As the health system continues to experience unprecedented strain, continuing this progress is more important than ever — digital health improves the patient experience, improves the clinician experience and helps us realize health system efficiencies.
Virtual medical consultations, electronic delivery of prescriptions and remote monitoring of patients — especially those who are frail and elderly — are excellent examples of how digital health innovation is transforming care. These initiatives result in improved patient satisfaction, provide a more person-centric experience and result in better overall health outcomes. A case in point: Joy from Newfoundland explains that, for her, remote patient monitoring “…was instrumental in teaching me how to recognize and treat my condition and, better yet, how to avoid having symptoms altogether.”
Among Canadians who experienced virtual care in 2021:
- 91 per cent said it saved them time and money
- 90 per cent were satisfied with their virtual care experience
- 82 per cent reported they can better manage their health as a result
- 81 per cent of respondents avoided an in-person visit
Digital health enables a more connected system, in which Canadians have more timely and secure access to their health information. When Canadians can access and control their own electronic health data, they can make more informed decisions about their care and better manage their health. An Infoway/University of British Columbia study published in 2019 showed that patients who had access to their health information were more knowledgeable about their condition, more confident in the care they received and reported having better relationships with their clinician(s).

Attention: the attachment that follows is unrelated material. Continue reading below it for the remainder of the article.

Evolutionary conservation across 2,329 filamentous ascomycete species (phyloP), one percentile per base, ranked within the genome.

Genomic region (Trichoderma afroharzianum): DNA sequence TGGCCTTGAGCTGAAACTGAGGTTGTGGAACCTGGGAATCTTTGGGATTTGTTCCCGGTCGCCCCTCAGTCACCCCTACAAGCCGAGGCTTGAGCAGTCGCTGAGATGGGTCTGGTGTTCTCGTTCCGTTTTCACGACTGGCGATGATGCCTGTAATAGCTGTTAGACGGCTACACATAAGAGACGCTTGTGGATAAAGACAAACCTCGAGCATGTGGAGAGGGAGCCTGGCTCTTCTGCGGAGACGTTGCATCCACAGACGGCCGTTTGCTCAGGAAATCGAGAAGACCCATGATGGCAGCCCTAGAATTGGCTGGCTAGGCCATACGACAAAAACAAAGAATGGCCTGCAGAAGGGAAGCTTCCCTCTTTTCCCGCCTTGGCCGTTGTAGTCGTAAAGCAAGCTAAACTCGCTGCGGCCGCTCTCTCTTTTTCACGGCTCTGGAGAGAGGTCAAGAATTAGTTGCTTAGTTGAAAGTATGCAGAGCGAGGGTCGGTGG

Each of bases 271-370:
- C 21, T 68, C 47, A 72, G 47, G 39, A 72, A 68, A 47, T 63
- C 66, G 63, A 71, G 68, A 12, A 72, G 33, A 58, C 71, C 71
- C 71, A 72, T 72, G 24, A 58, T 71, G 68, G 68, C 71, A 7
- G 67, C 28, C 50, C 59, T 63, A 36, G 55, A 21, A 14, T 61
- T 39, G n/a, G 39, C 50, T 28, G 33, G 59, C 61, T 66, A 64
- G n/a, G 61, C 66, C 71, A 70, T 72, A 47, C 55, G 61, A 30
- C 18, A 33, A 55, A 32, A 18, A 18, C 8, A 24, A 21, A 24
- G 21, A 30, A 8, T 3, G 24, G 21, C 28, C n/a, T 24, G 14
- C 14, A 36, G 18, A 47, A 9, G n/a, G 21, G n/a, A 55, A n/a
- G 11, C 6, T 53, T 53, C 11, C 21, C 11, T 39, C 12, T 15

Similarly, digital health can improve the clinician experience. Siloed data, difficulty communicating across care settings and inefficient workflows all impede clinicians’ ability to deliver timely and effective care. By ensuring that the right data is available in the right place, at the right time, they’ll have better access to the information they need to make timely care decisions, and to more efficiently collaborate and share information across the circle of care.
Addressing these data access and information flow issues will save millions of hours of clinician time. These time savings will enable clinicians to focus on the quality and delivery of care, rather than chasing information and responses across the health system. As such, addressing these issues can help mitigate factors relating to health workforce burnout and attrition.
Clinicians recognize the benefits of a more connected health system:
- 92 per cent agree that connected care would enable safer patient care
- 88 per cent agree that it would improve the ability to collaborate and coordinate care with other health care providers outside their practice
- 86 per cent agree that it would reduce redundant administrative tasks
- 85 per cent agree that it would increase productivity
Finally, the widespread, secure collection, sharing and use of health information realizes system efficiencies by reducing duplicate testing, assisting faster decision-making and enabling a pan-Canadian approach that eliminates the need for each jurisdiction to address issues on their own.
The result: a higher-performing health system with improved health outcomes that Canadians can be proud of and confident in, one that stands up to international peers. Working together, we can realize a world-class, modernized health system that puts Canadians at the centre of their care and gives them, and their care team, the tools and data they need to better understand and manage their health. Now, that’s worth celebrating!
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